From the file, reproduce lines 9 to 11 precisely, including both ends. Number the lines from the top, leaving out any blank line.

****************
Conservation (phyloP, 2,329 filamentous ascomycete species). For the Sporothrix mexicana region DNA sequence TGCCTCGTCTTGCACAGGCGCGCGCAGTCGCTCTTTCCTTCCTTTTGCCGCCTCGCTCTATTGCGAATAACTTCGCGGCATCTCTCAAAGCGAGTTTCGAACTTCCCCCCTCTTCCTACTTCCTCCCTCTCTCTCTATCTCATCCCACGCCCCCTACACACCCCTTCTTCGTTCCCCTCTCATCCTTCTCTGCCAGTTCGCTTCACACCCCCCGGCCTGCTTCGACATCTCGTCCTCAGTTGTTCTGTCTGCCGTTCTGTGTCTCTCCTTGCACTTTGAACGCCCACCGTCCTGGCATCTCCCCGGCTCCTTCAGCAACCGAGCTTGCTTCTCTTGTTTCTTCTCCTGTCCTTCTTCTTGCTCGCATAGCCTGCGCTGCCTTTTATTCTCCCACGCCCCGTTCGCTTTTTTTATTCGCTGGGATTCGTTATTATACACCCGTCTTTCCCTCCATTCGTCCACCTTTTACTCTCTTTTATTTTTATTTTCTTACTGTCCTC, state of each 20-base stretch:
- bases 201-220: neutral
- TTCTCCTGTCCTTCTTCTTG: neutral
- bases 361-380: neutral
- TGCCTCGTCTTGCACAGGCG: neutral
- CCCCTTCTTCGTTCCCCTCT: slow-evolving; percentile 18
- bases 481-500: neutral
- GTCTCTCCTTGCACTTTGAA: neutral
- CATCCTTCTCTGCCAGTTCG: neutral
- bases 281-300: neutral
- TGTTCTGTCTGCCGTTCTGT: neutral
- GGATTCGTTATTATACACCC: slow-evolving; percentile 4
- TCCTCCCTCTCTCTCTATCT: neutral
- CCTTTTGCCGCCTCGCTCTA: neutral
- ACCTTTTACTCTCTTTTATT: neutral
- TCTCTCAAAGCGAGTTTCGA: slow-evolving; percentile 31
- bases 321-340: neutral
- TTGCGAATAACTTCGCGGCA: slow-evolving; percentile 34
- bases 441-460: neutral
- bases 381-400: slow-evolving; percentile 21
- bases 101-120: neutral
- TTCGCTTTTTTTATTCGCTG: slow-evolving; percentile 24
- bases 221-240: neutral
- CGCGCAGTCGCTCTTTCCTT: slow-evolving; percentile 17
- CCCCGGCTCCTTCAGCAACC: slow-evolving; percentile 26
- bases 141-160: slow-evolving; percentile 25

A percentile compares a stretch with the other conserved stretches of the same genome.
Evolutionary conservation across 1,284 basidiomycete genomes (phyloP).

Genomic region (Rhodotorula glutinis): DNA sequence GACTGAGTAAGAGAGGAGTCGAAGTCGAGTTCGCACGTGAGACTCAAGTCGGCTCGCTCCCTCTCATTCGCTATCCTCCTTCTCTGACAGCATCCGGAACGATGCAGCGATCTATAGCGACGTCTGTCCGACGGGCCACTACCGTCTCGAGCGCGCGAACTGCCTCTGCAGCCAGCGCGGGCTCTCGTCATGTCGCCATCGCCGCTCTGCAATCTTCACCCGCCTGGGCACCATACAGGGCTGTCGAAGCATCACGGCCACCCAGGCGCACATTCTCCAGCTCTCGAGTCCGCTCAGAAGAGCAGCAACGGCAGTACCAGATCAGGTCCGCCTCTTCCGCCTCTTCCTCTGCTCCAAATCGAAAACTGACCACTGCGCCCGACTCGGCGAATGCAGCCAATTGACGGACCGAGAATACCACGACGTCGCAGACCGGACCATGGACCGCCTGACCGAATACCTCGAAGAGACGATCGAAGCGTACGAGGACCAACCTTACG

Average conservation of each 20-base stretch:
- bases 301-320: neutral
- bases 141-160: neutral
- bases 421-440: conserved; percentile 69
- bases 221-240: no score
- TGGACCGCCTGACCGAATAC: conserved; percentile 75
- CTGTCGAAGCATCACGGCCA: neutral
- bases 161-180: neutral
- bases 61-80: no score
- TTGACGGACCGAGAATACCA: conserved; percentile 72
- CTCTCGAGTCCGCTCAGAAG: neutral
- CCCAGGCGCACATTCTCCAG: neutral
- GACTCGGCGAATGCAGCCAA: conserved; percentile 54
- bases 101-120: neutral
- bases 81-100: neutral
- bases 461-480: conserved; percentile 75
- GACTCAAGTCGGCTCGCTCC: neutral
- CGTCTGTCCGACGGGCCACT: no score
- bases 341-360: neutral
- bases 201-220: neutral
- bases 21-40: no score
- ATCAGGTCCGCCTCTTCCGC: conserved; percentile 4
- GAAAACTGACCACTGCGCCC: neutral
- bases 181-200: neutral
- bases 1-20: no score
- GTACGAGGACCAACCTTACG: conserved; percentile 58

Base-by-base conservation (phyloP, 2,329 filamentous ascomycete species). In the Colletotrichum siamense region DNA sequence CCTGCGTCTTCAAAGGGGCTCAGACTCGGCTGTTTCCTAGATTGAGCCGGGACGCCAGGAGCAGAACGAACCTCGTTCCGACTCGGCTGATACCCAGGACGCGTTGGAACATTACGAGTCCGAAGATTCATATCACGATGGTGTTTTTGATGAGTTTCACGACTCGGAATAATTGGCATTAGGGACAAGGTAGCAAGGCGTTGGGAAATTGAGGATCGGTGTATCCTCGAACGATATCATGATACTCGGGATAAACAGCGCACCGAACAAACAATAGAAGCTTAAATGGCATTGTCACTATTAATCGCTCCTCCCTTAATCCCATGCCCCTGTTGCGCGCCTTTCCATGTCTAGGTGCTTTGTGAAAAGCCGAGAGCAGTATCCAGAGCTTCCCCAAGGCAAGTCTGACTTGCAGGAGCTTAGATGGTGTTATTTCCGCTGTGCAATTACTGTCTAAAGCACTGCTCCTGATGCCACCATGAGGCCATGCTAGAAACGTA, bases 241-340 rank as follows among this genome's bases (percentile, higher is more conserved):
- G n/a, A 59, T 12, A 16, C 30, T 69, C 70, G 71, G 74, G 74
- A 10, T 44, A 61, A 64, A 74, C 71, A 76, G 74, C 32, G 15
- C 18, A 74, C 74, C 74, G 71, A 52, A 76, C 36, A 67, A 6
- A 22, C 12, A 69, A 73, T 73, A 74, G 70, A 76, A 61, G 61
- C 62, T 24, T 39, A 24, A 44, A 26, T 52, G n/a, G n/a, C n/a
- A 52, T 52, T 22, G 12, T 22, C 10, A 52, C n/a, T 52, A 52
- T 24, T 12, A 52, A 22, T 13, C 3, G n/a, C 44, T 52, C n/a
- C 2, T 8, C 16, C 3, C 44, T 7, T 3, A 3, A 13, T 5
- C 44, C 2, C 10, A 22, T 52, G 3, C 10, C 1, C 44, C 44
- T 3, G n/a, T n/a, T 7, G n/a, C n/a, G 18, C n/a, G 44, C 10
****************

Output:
- CATCCTTCTCTGCCAGTTCG: neutral
- bases 281-300: neutral
- TGTTCTGTCTGCCGTTCTGT: neutral